GREENSBORO, N.C. -- Chief Warrant Officer Rik Stevens has spent more than a decade working for the Guilford County Sheriff's Office.
Countless times he’s had the tough conversation with parents about their children and the internet.
“The world is their oyster in terms of where people are on social media,” he said. “It's important for every parent to be plugged in.”
Stevens says a big clue that your child may be linked to online crimes is when parents start noticing behavioral and physical changes in them.
That's when parents should call for help.
“It may not even be that the child is missing, but, hey, we've had a behavioral change. Our patrol officers will get called out. Our school resource officers will a lot of time get involved in those kind of things,” Stevens said.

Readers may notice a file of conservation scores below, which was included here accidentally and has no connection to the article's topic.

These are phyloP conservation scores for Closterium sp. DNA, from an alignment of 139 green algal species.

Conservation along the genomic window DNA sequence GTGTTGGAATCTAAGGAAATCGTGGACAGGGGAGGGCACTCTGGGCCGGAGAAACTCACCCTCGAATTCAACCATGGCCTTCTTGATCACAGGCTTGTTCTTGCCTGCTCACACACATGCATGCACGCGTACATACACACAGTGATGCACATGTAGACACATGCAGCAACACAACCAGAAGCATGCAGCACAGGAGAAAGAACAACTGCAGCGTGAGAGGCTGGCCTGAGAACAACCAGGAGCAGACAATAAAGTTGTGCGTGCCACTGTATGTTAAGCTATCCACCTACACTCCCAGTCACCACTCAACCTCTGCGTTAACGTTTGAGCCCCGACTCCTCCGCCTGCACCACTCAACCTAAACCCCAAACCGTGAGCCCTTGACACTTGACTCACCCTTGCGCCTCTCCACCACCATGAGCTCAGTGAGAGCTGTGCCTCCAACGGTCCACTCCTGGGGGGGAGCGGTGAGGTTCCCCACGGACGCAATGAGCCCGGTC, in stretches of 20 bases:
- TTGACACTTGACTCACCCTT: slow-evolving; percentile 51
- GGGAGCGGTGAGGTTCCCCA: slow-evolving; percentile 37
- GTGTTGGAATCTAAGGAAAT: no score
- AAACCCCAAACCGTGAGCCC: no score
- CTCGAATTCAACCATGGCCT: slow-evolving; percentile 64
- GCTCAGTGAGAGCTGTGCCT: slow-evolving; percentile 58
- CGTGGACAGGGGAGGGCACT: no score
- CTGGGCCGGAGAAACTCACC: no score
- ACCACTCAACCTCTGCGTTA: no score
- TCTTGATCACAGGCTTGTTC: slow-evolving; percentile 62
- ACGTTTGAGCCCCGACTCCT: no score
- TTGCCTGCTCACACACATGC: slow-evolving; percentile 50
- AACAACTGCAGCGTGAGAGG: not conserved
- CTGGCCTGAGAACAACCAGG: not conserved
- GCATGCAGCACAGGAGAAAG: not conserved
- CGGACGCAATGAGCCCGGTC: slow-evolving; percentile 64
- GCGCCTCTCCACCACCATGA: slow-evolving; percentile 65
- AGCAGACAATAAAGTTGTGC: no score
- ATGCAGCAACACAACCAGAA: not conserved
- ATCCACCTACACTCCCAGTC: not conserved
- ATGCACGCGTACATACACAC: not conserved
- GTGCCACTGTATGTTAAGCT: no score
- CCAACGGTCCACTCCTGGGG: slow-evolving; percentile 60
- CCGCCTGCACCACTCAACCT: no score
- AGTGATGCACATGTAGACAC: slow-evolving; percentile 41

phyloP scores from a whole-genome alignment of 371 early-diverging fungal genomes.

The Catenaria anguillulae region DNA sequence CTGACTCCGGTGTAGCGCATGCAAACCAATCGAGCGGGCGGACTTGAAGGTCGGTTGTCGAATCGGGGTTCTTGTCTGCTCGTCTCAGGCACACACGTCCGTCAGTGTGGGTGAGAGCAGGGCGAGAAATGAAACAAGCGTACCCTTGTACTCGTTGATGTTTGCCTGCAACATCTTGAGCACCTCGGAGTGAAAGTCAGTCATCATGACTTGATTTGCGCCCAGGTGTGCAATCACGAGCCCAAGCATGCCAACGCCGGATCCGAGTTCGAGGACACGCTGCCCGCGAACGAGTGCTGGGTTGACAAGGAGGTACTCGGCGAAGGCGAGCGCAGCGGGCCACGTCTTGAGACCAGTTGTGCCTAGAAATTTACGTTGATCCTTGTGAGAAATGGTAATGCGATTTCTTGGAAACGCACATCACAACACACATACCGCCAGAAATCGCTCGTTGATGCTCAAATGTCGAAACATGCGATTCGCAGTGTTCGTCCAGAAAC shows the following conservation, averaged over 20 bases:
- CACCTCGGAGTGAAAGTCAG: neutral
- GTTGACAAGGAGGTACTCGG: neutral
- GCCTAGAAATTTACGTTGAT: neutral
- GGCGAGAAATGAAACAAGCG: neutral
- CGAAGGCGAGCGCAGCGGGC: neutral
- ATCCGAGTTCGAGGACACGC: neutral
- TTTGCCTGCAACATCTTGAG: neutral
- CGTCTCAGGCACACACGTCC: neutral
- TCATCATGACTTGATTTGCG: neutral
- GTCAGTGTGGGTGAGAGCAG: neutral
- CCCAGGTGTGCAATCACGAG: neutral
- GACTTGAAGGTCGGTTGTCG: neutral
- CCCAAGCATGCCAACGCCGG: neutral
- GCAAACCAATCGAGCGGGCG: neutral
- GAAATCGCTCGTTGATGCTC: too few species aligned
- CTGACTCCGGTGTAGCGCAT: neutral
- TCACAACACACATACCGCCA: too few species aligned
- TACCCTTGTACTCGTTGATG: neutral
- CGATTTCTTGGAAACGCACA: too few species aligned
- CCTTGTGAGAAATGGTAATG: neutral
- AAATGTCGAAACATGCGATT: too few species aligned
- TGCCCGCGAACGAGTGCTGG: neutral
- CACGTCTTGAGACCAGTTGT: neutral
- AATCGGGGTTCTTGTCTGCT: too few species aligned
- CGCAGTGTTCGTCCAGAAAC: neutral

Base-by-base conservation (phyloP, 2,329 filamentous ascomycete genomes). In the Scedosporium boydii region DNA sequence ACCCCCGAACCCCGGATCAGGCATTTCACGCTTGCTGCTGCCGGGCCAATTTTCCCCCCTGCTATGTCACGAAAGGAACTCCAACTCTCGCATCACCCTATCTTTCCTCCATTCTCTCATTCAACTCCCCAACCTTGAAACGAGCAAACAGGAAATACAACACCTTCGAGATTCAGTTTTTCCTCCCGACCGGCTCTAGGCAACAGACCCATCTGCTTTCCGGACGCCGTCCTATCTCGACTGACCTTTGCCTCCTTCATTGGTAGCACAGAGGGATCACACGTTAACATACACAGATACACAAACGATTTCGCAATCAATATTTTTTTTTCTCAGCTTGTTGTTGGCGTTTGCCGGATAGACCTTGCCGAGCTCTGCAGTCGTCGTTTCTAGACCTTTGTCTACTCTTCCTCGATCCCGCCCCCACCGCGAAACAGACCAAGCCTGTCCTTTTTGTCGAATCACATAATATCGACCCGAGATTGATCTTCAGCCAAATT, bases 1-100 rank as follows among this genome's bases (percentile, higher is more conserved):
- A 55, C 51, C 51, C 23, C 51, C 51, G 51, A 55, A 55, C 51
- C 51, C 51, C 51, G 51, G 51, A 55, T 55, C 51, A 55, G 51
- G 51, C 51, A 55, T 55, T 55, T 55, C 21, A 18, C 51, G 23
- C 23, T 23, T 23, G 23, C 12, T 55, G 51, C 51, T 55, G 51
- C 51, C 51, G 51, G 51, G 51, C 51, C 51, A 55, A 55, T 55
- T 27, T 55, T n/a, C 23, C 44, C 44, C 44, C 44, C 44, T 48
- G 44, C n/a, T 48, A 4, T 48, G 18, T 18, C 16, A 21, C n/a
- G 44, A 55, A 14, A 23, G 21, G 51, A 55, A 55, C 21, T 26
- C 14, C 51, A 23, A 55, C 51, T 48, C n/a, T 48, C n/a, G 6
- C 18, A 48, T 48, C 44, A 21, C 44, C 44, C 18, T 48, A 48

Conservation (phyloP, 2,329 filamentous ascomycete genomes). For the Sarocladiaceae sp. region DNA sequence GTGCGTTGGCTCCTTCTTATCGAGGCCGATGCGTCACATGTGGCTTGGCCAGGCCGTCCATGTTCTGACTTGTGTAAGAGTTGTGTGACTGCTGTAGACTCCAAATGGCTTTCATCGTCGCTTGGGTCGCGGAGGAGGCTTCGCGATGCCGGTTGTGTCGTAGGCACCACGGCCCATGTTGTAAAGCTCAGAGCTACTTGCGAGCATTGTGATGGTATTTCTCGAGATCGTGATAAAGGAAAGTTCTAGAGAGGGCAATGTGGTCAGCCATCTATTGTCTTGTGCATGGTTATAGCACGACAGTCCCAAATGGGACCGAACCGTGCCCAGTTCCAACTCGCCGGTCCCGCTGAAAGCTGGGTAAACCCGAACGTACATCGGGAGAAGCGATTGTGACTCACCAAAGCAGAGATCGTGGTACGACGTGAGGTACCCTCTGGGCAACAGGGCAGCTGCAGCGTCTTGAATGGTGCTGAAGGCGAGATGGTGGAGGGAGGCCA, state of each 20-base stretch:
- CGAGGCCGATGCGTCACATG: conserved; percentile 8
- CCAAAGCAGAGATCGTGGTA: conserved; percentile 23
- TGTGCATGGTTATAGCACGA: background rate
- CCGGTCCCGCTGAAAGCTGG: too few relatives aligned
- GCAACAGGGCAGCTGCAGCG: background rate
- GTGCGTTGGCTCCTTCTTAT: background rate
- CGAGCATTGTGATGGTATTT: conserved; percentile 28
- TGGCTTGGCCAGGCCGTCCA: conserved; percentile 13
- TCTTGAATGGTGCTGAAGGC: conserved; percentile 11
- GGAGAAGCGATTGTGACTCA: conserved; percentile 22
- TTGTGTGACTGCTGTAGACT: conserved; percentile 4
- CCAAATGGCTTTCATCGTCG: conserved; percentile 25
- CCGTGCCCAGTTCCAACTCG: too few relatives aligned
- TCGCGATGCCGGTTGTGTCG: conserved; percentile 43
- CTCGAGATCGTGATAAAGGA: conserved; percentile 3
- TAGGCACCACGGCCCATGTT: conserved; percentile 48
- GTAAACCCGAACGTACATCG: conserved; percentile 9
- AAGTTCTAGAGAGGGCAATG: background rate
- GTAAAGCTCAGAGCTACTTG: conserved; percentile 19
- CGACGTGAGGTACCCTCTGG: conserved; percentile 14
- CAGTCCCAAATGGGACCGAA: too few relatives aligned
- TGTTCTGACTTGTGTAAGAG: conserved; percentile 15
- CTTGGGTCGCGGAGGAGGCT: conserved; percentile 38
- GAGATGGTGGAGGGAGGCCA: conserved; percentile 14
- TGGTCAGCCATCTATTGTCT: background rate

He says sometimes changes in teens just come with age.
“But at the same time those kind of sudden shifts can really show parents, hey, maybe there's something going on that I need to start asking questions about,” said Stevens.
The sheriff’s office is seeing a spike in crimes where children are connecting with people in other cities and states and then arranging meet-ups.
“Be leery of people that seem like they are something, but may be something else,” Stevens said.
Investigators must stay on top of the trends and they are using innovative technology to bust criminals.
However, the best way to put an end to these crimes is for children to also be aware.
“Kids should know who they are interacting with. I encourage kids to make friends online that they know in person. That way there's a clear understanding of who's who,” Stevens said.
He says a useful tool for parents is using a tracking device on your children's phones. He says if you do have concerns your best bet is to reach out to law enforcement.